Angela S Howard

Johns Hopkins University, Baltimore, Maryland, United States

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Publications (4)15.2 Total impact

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    ABSTRACT: A primary role of acetylcholinesterase (AChE) is regulation of cholinergic neurotransmission by hydrolysis of synaptic acetylcholine. In the developing nervous system, however, AChE also functions as a morphogenic factor to promote axonal growth. This raises the question of whether organophosphorus pesticides (OPs) that are known to selectively bind to and inactivate the enzymatic function of AChE also interfere with its morphogenic function to perturb axonogenesis. To test this hypothesis, we exposed primary cultures of sensory neurons derived from embryonic rat dorsal root ganglia (DRG) to chlorpyrifos (CPF) or its oxon metabolite (CPFO). Both OPs significantly decreased axonal length at concentrations that had no effect on cell viability, protein synthesis or the enzymatic activity of AChE. Comparative analyses of the effects of CPF and CPFO on axonal growth in DRG neurons cultured from AChE nullizygous (AChE -/-) versus wild type (AChE +/+) mice indicated that while these OPs inhibited axonal growth in AChE+/+ DRG neurons, they had no effect on axonal growth in AChE -/- DRG neurons. However, transfection of AChE -/- DRG neurons with cDNA encoding full-length AChE restored the wild type response to the axon inhibitory effects of OPs. These data indicate that inhibition of axonal growth by OPs requires AChE, but the mechanism involves inhibition of the morphogenic rather than enzymatic activity of AChE. These findings suggest a novel mechanism for explaining not only the functional deficits observed in children and animals following developmental exposure to OPs, but also the increased vulnerability of the developing nervous system to OPs.
    Toxicology and Applied Pharmacology 05/2008; 228(1):32-41. DOI:10.1016/j.taap.2007.11.005 · 3.71 Impact Factor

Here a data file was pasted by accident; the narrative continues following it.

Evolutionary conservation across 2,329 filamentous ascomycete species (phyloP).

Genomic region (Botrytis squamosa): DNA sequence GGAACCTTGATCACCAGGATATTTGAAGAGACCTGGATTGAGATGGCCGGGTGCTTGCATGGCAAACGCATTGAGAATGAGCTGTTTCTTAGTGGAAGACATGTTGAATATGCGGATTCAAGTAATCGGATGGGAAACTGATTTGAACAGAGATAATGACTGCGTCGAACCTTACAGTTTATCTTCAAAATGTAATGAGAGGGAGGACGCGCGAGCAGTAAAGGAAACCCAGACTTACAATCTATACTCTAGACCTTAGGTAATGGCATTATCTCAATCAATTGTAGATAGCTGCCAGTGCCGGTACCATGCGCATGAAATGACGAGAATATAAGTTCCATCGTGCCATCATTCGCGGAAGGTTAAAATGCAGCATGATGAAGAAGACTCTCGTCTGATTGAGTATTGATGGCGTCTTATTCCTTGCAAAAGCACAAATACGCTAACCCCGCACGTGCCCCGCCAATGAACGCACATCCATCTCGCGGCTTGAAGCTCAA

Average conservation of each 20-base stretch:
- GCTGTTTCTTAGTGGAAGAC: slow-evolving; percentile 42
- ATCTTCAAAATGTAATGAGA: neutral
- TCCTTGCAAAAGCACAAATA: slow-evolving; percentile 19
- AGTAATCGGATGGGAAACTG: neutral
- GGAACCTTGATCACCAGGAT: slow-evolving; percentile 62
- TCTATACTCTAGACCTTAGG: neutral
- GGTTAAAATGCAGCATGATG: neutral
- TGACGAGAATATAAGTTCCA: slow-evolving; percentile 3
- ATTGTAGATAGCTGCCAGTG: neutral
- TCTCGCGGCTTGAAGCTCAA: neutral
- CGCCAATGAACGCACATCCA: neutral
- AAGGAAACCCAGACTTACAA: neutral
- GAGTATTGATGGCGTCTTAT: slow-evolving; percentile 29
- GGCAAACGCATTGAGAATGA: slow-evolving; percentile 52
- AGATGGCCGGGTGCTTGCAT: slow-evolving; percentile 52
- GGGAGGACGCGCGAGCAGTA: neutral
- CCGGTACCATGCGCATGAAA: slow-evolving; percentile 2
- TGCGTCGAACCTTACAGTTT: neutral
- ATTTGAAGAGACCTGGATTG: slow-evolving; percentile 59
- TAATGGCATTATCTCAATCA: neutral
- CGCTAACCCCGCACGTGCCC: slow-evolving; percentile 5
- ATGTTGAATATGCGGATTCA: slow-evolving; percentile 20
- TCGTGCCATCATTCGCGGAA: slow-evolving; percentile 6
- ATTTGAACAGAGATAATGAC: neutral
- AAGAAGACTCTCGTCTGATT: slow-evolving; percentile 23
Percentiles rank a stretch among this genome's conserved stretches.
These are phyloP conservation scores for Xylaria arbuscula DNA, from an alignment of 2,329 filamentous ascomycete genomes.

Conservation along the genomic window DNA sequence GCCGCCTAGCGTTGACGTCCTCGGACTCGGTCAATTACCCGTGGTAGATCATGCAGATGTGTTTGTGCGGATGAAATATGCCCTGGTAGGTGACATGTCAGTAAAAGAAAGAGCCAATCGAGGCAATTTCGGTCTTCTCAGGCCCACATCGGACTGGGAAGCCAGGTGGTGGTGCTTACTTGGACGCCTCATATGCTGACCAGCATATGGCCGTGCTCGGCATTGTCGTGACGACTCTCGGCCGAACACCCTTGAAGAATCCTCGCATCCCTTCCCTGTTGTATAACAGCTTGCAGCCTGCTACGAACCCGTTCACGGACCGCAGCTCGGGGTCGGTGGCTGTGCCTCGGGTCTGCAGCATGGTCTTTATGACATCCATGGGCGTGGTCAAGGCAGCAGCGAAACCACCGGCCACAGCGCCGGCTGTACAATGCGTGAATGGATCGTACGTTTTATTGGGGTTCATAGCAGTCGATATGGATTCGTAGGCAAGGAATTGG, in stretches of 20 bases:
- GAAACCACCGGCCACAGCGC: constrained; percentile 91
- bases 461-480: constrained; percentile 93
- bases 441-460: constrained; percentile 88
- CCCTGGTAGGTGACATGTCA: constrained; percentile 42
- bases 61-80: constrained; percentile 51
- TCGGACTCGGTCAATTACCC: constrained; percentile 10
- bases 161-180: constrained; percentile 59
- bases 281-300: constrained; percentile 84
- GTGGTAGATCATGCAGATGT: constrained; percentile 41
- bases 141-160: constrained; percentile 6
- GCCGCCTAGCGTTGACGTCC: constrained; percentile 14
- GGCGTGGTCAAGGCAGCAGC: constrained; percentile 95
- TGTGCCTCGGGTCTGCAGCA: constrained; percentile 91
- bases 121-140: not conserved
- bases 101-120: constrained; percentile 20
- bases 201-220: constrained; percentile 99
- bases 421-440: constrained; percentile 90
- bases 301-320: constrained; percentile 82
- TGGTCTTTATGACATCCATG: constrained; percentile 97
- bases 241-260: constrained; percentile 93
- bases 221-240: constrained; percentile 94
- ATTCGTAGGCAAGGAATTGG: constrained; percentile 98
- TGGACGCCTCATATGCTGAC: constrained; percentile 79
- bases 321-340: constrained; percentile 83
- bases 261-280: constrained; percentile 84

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    ABSTRACT: Evidence that children are widely exposed to organophosphorus pesticides (OPs) and that OPs cause developmental neurotoxicity in animal models raises significant concerns about the risks these compounds pose to the developing human nervous system. Critical to assessing this risk is identifying specific neurodevelopmental events targeted by OPs. Observations that OPs alter brain morphometry in developing rodents and inhibit neurite outgrowth in neural cell lines suggest that OPs perturb neuronal morphogenesis. However, an important question yet to be answered is whether the dysmorphogenic effect of OPs reflects perturbation of axonal or dendritic growth. We addressed this question by quantifying axonal and dendritic growth in primary cultures of embryonic rat sympathetic neurons derived from superior cervical ganglia (SCG) following in vitro exposure to chlorpyrifos (CPF) or its metabolites CPF-oxon (CPFO) and trichloropyridinol (TCP). Axon outgrowth was significantly inhibited by CPF or CPFO, but not TCP, at concentrations > or =0.001 microM or 0.001 nM, respectively. In contrast, all three compounds enhanced BMP-induced dendritic growth. Acetylcholinesterase was inhibited only by the highest concentrations of CPF (> or =1 microM) and CPFO (> or =1 nM); TCP had no effect on this parameter. In summary, these compounds perturb neuronal morphogenesis via opposing effects on axonal and dendritic growth, and both effects are independent of acetylcholinesterase inhibition. These findings have important implications for current risk assessment practices of using acetylcholinesterase inhibition as a biomarker of OP neurotoxicity and suggest that OPs may disrupt normal patterns of neuronal connectivity in the developing nervous system.
    Toxicology and Applied Pharmacology 09/2005; 207(2):112-24. DOI:10.1016/j.taap.2004.12.008 · 3.71 Impact Factor